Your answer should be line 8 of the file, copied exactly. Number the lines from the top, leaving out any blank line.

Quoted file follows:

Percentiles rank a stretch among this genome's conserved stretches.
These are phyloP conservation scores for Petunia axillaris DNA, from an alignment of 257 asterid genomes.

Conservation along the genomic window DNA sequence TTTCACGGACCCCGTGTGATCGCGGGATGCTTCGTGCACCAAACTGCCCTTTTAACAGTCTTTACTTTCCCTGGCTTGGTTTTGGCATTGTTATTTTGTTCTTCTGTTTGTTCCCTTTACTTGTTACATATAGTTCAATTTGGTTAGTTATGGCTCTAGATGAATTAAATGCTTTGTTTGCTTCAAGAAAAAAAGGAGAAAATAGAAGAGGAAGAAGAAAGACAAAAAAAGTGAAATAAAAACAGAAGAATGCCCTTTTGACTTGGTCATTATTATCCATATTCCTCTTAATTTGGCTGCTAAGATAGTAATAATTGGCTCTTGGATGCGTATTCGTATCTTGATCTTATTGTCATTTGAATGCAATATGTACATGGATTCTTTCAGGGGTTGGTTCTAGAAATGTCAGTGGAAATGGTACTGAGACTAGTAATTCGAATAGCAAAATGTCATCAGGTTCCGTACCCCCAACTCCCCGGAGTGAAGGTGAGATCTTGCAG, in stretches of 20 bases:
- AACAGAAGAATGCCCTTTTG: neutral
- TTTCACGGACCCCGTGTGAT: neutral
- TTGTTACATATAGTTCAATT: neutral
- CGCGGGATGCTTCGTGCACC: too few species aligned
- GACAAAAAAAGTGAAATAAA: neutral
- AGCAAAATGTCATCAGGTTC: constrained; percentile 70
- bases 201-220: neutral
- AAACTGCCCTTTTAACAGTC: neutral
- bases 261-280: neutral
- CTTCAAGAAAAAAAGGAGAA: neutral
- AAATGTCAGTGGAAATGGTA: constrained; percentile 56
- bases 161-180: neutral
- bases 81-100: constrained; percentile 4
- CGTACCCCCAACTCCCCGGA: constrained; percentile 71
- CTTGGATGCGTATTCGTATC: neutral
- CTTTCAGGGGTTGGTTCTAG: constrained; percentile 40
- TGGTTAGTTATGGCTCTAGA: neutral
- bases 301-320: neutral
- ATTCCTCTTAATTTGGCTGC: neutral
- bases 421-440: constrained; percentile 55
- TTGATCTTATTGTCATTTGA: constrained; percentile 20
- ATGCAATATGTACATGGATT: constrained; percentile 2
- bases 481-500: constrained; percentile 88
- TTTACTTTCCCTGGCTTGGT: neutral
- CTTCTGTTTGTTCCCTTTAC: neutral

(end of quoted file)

- GACAAAAAAAGTGAAATAAA: neutral